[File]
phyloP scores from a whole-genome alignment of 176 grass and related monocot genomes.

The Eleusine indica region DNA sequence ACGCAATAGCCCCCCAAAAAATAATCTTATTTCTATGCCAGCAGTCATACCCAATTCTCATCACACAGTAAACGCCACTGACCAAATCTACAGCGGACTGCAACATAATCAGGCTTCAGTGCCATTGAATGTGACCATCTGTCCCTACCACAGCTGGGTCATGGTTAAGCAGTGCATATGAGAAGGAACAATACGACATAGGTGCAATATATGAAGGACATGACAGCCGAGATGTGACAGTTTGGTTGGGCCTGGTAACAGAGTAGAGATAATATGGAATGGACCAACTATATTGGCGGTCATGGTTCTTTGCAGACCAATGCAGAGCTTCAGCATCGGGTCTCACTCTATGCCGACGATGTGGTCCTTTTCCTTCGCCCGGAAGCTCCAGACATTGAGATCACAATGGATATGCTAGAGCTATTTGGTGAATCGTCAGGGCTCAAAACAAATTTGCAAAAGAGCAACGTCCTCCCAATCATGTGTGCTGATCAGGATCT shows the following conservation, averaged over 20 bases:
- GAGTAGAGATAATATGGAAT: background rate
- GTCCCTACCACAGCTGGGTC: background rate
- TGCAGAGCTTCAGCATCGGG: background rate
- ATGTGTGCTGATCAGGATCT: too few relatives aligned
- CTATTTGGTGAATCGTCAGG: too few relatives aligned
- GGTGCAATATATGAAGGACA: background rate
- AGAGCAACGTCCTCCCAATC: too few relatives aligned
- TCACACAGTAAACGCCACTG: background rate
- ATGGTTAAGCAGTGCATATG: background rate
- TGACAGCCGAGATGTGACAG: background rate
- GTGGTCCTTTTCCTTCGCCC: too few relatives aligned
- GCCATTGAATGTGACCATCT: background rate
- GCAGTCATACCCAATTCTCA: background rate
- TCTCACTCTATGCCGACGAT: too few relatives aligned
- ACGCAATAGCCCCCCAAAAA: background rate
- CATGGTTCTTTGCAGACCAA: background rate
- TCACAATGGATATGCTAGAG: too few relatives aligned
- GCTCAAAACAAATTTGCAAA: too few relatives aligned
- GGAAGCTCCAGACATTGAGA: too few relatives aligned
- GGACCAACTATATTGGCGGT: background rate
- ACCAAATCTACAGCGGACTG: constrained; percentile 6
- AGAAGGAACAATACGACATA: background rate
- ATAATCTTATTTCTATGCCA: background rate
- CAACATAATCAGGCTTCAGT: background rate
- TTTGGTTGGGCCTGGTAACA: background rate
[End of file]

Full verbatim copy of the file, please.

phyloP scores from a whole-genome alignment of 176 grass and related monocot genomes.

The Eleusine indica region DNA sequence ACGCAATAGCCCCCCAAAAAATAATCTTATTTCTATGCCAGCAGTCATACCCAATTCTCATCACACAGTAAACGCCACTGACCAAATCTACAGCGGACTGCAACATAATCAGGCTTCAGTGCCATTGAATGTGACCATCTGTCCCTACCACAGCTGGGTCATGGTTAAGCAGTGCATATGAGAAGGAACAATACGACATAGGTGCAATATATGAAGGACATGACAGCCGAGATGTGACAGTTTGGTTGGGCCTGGTAACAGAGTAGAGATAATATGGAATGGACCAACTATATTGGCGGTCATGGTTCTTTGCAGACCAATGCAGAGCTTCAGCATCGGGTCTCACTCTATGCCGACGATGTGGTCCTTTTCCTTCGCCCGGAAGCTCCAGACATTGAGATCACAATGGATATGCTAGAGCTATTTGGTGAATCGTCAGGGCTCAAAACAAATTTGCAAAAGAGCAACGTCCTCCCAATCATGTGTGCTGATCAGGATCT shows the following conservation, averaged over 20 bases:
- GAGTAGAGATAATATGGAAT: background rate
- GTCCCTACCACAGCTGGGTC: background rate
- TGCAGAGCTTCAGCATCGGG: background rate
- ATGTGTGCTGATCAGGATCT: too few relatives aligned
- CTATTTGGTGAATCGTCAGG: too few relatives aligned
- GGTGCAATATATGAAGGACA: background rate
- AGAGCAACGTCCTCCCAATC: too few relatives aligned
- TCACACAGTAAACGCCACTG: background rate
- ATGGTTAAGCAGTGCATATG: background rate
- TGACAGCCGAGATGTGACAG: background rate
- GTGGTCCTTTTCCTTCGCCC: too few relatives aligned
- GCCATTGAATGTGACCATCT: background rate
- GCAGTCATACCCAATTCTCA: background rate
- TCTCACTCTATGCCGACGAT: too few relatives aligned
- ACGCAATAGCCCCCCAAAAA: background rate
- CATGGTTCTTTGCAGACCAA: background rate
- TCACAATGGATATGCTAGAG: too few relatives aligned
- GCTCAAAACAAATTTGCAAA: too few relatives aligned
- GGAAGCTCCAGACATTGAGA: too few relatives aligned
- GGACCAACTATATTGGCGGT: background rate
- ACCAAATCTACAGCGGACTG: constrained; percentile 6
- AGAAGGAACAATACGACATA: background rate
- ATAATCTTATTTCTATGCCA: background rate
- CAACATAATCAGGCTTCAGT: background rate
- TTTGGTTGGGCCTGGTAACA: background rate